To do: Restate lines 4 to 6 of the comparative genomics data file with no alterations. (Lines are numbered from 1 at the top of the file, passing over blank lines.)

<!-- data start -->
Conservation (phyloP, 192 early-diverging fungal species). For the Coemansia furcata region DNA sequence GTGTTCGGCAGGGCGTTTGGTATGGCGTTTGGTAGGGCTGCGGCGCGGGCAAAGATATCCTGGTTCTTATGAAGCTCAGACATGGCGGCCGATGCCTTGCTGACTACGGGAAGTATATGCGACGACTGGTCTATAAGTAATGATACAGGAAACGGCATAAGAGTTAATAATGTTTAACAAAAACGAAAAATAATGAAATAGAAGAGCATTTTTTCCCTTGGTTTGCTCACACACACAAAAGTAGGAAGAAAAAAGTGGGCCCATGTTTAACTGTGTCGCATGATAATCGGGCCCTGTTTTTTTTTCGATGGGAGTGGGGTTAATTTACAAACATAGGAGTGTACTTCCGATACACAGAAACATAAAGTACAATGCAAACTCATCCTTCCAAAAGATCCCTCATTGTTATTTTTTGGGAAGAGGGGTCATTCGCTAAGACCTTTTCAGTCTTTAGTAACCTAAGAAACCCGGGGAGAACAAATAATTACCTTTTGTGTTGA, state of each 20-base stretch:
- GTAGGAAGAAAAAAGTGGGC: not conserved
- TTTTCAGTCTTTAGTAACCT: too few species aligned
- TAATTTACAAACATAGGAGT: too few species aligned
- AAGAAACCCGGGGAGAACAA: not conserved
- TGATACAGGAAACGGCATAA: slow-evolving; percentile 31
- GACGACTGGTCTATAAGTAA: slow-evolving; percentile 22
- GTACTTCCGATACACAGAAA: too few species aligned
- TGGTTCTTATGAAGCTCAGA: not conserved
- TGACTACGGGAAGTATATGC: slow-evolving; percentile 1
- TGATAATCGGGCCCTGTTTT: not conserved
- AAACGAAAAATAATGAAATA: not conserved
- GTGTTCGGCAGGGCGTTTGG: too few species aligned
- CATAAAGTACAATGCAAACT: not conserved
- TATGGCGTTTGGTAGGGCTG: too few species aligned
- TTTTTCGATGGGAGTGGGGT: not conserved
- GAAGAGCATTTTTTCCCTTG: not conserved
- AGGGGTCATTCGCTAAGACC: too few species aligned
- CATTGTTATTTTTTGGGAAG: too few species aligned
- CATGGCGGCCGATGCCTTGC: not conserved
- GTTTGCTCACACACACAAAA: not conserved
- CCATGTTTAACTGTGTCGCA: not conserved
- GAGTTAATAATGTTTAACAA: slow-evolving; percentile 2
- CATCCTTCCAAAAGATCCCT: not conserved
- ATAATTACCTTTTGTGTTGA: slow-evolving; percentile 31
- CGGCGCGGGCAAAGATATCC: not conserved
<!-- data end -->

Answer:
- TAATTTACAAACATAGGAGT: too few species aligned
- AAGAAACCCGGGGAGAACAA: not conserved
- TGATACAGGAAACGGCATAA: slow-evolving; percentile 31